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[Discuss] virus?

On Mon, Oct 27, 2014 at 6:21 PM, Stephen Adler <adler at>
> Guys,
> I'm not sure if this is the right forum to post this question, but here
> I have a linux server box in my lab which I'm using to run a samba
service and server up some disk space to some laboratory equipment which
have computer consoles operating them running windows. As it turns out, on
one of the equpiement, I mounted the samba served network folder and lo and
behold Autorun.inf and a rundll.exe file suddenly appeared in the top level
directory of the mounted network folder. I proceeded to delete the files on
the linux side (on my linux server) and within seconds the two files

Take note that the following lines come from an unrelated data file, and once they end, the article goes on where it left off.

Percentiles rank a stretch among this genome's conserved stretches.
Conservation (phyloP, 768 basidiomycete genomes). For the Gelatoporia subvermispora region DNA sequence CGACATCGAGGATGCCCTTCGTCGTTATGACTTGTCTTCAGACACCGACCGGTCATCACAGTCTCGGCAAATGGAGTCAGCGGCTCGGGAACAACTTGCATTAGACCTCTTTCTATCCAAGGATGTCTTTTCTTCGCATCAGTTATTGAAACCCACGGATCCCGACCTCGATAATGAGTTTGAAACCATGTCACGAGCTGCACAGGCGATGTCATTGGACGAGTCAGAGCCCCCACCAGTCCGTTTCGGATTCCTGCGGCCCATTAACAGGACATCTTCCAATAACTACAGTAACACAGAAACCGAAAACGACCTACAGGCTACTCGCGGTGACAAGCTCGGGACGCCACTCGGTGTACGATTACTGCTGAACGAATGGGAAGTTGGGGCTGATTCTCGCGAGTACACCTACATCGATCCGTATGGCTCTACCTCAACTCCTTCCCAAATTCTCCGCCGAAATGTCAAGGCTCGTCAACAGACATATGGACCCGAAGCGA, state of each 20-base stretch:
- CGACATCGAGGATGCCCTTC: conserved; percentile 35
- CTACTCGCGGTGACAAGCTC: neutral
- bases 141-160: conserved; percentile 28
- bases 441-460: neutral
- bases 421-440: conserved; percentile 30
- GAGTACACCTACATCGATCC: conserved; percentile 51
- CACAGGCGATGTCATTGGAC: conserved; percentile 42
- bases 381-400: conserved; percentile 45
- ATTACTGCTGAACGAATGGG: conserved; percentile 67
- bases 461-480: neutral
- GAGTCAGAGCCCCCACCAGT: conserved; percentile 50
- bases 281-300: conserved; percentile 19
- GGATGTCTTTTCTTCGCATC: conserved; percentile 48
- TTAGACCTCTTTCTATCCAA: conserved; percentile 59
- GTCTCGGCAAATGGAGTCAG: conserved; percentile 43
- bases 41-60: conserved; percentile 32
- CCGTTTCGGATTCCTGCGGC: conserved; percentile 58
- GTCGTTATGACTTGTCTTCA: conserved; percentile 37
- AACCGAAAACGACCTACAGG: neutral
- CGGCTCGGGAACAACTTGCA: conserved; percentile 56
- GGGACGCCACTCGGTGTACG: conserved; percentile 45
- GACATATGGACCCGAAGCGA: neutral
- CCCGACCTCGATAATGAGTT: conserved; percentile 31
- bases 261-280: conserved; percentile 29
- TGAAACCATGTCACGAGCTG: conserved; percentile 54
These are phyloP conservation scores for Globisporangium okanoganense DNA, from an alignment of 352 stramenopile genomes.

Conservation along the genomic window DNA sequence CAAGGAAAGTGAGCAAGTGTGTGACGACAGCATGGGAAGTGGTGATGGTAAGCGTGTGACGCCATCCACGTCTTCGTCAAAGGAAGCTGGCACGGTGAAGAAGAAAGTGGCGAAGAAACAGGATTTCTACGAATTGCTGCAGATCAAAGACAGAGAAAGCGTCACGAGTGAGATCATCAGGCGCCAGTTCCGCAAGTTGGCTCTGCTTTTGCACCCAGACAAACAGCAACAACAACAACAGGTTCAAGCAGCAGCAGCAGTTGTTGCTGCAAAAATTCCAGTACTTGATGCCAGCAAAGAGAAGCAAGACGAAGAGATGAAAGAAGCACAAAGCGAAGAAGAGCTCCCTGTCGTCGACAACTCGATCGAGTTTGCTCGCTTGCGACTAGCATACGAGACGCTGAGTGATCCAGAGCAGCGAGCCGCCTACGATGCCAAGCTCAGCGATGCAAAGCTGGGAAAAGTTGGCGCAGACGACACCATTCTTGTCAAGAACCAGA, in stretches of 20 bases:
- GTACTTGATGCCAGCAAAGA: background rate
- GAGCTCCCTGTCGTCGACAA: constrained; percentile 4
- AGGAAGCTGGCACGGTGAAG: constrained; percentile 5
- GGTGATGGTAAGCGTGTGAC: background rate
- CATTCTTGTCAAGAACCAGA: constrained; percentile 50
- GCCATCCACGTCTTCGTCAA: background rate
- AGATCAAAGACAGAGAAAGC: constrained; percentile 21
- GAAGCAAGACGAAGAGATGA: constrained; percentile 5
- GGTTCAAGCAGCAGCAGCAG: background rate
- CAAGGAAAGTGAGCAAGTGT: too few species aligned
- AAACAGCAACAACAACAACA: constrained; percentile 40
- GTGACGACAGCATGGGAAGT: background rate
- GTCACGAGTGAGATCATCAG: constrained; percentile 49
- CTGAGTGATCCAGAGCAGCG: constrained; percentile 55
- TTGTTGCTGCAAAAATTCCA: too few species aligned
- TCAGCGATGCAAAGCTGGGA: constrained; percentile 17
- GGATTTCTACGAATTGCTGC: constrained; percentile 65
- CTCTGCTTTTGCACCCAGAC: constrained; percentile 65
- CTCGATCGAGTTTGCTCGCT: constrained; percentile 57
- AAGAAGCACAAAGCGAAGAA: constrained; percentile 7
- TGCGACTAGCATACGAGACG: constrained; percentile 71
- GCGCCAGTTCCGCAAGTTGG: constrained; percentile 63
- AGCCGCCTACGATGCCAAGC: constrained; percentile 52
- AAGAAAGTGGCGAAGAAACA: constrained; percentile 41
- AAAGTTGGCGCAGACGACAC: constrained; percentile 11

> The content of the Autorun.inf basically causes rundll.exe to execute.

(The condensed version)
An autorun.inf file is a text file that can be used by the AutoRun and
AutoPlay components of Microsoft Windows operating systems. For the file to
be discovered and used by these component, it must be located in the root
directory of a volume.  More at

As the name implies, autorun.inf will cause something to happen when a
device contains that file at it's root and the device is inserted (e.g. a

Since it's a text file, you should be able to just read it with the editor
of your choice to at least figure out what it wants to do.  It sounds like
you've already gotten this far.

So let's assume it's a virus, and it is invoking it's companion
rundll.exe.  A file by the same name (\Windows\System32\rundll32.exe) is
the heart and soul of Windows, and so the virus writer is trying to obscure
the virus by making it look like a system file.  Your "virus" rundll.exe
will be binary and will be harder to "look" at.  I'd scan it with clamscan
to figure out what kind of virus you're dealing with.  That way you can
find recommended ways of fixing it.

Greg Rundlett

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